My debate with you was not about the acceptability of shooting animals. I concede that I might not have been clear but I believe the killing of dogs is wrong unless you feel your safety, or the safety of those around you, is in danger. Given my experience with dogs is minimal, my threat level threshold is probably low - and that I will fiercely defend my daughter’s life to the death, I would tend to lean towards self-defense. My knee-jerk reaction was to my interpretation of your post to the automatic assumption that a crime occurred. And my anger got raised by your anger and sarcasm, and to that, I apologize.

So, truce?

Again, let’s look at the context. I was discussing an appropriate response to being approached by a potentially dangerous stray animal. Generally, when folks are approached by potentially dangerous animals, they don’t know whether the animal is loose or feral, and so they can’t take that into consideration; all they can consider is that the animal isn’t under an owner’s control. That’s why we need the vagueness of the word “stray”: because, as that sentence demonstrated, there are times when we cannot consider the ownership status of an animal when determining our course of action.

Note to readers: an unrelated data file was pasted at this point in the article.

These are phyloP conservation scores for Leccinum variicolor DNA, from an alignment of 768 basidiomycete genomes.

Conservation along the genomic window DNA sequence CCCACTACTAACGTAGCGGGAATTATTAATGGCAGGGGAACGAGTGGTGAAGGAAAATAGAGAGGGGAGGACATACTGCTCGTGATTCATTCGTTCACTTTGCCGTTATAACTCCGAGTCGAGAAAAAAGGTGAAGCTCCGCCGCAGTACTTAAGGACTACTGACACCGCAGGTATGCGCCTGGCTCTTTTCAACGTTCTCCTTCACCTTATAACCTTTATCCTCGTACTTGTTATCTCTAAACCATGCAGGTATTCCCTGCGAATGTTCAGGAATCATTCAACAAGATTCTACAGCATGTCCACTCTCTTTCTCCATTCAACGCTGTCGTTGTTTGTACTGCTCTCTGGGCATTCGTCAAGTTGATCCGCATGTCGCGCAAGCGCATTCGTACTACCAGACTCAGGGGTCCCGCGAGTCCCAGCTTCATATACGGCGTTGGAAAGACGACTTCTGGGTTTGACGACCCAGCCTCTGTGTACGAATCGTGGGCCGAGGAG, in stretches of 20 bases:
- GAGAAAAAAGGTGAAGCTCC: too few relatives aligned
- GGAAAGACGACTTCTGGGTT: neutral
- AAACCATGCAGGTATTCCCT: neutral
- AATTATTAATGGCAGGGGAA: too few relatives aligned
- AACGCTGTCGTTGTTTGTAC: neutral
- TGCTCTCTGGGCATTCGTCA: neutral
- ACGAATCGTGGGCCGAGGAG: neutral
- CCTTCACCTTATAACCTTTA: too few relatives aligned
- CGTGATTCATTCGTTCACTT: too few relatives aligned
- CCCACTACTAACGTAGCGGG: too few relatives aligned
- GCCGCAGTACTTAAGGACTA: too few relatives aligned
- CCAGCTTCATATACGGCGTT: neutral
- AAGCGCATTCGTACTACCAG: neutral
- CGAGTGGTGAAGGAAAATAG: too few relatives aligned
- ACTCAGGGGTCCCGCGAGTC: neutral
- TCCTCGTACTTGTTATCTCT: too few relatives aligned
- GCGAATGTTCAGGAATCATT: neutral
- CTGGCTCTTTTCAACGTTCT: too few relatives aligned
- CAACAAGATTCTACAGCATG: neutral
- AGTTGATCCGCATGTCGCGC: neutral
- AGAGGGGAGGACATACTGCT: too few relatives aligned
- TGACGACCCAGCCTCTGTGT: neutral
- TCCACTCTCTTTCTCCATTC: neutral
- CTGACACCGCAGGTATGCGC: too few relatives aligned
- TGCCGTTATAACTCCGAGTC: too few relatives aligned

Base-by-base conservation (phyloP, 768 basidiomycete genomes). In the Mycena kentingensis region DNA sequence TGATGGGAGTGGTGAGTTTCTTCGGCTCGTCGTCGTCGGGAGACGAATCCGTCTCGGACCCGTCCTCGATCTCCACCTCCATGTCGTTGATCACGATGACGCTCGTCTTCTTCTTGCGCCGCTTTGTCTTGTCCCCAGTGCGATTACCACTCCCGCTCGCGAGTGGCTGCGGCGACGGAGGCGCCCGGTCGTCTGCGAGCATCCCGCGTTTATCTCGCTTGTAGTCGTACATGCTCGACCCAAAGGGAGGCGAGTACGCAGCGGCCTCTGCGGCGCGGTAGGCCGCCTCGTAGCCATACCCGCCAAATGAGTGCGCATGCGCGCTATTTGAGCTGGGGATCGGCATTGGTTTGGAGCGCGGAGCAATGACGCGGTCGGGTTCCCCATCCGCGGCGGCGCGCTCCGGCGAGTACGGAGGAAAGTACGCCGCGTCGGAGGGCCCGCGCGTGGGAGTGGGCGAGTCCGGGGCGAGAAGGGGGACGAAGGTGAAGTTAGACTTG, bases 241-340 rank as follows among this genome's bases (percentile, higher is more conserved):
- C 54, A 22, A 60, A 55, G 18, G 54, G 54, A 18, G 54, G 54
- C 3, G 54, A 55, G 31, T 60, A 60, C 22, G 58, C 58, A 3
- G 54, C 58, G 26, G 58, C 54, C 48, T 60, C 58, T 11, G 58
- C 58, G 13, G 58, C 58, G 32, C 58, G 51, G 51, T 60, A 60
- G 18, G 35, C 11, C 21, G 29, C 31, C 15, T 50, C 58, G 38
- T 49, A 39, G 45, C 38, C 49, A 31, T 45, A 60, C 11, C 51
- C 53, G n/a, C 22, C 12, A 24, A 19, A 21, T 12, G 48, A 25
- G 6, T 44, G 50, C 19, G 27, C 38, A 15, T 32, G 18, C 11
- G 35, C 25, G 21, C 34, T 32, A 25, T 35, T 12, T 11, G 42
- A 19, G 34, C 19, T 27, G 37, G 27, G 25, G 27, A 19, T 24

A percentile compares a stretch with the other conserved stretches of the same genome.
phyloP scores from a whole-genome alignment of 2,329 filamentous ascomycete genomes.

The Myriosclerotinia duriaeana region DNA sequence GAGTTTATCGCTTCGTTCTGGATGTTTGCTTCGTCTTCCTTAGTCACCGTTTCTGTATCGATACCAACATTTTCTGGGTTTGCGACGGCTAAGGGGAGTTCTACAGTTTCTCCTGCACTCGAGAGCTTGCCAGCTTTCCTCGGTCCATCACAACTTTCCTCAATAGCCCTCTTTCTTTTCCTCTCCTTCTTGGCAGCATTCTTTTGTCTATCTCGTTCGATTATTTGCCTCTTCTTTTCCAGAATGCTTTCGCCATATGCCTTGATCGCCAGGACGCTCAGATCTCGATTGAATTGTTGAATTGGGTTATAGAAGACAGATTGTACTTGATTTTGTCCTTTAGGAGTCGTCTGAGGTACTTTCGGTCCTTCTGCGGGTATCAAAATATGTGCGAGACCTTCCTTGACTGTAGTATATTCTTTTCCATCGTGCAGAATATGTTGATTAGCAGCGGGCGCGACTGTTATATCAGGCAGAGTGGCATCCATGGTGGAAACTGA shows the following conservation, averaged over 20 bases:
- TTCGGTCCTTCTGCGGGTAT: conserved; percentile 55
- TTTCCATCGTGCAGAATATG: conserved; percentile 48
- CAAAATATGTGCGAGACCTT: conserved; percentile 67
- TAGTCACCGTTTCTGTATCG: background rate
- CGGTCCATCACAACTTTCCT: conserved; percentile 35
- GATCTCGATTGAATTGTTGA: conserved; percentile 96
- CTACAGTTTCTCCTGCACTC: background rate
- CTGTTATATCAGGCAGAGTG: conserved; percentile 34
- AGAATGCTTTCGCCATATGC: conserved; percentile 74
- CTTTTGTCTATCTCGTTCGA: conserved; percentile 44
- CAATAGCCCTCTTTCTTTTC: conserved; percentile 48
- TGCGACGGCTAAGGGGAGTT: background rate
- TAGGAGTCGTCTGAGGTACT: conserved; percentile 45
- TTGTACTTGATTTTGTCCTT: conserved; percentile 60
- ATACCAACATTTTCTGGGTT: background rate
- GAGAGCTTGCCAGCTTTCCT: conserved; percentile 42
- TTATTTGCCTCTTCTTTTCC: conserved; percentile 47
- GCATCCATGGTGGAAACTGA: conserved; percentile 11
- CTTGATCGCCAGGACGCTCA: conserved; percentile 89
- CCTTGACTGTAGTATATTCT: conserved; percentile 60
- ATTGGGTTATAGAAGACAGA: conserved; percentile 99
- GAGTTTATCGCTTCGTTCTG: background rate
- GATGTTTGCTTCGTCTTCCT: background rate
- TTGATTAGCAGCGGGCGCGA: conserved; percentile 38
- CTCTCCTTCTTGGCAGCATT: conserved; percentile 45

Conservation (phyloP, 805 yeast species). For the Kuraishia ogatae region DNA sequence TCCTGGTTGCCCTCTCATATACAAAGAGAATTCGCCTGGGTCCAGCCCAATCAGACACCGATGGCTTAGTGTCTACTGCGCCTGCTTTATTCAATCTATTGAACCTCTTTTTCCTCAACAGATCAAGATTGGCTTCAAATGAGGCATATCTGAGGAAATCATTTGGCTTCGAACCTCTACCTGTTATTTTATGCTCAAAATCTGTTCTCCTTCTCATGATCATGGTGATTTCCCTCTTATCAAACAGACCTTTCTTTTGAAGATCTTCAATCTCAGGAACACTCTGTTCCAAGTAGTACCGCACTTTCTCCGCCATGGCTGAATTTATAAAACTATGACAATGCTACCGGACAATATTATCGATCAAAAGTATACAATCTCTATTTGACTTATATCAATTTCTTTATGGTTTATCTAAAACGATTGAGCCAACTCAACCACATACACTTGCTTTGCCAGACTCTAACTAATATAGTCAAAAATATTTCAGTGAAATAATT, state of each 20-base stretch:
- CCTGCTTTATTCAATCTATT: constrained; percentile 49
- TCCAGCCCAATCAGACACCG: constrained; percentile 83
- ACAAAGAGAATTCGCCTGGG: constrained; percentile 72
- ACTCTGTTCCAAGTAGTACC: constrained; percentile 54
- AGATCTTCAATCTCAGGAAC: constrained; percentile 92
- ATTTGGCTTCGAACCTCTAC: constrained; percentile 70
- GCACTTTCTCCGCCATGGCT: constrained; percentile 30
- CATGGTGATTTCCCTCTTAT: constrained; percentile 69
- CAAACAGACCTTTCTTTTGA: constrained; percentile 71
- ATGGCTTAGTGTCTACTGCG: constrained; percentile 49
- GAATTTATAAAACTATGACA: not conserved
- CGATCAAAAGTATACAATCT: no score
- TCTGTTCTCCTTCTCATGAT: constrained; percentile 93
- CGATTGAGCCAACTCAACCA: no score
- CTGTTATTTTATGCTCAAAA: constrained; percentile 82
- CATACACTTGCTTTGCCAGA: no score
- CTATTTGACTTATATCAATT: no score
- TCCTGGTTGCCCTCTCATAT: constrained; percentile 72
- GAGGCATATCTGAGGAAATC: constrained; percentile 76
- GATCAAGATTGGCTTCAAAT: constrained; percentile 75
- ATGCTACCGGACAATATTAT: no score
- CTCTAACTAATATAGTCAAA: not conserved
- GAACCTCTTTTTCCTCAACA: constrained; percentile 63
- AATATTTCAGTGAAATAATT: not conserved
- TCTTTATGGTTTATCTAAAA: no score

Truce, gladly. I will ask that in the future, if my posts are unclear to you, rather than interpret them in the worst possible light, you try to figure out what I was trying to say – and if it’s completely unclear, ask me, rather than mocking me for making an obviously absurd claim.


A truce already? Damn, what is the pit coming to these days??? I didn’t even get a chance to take sides. :wink:

Sorry, auntie.

If it helps, I’ll break the truce just long enough to point out that when you pit someone for their poor use of the language, it behooves you not to misspell a word in the thread’s title. :slight_smile:


. . . but Daniel, isn’t it a law of some sort around here that this should happen? :wink:

Serenity now. Serenity now! :smack:

Don’t ask me. Ask Gudere.

invoking the law in its purest form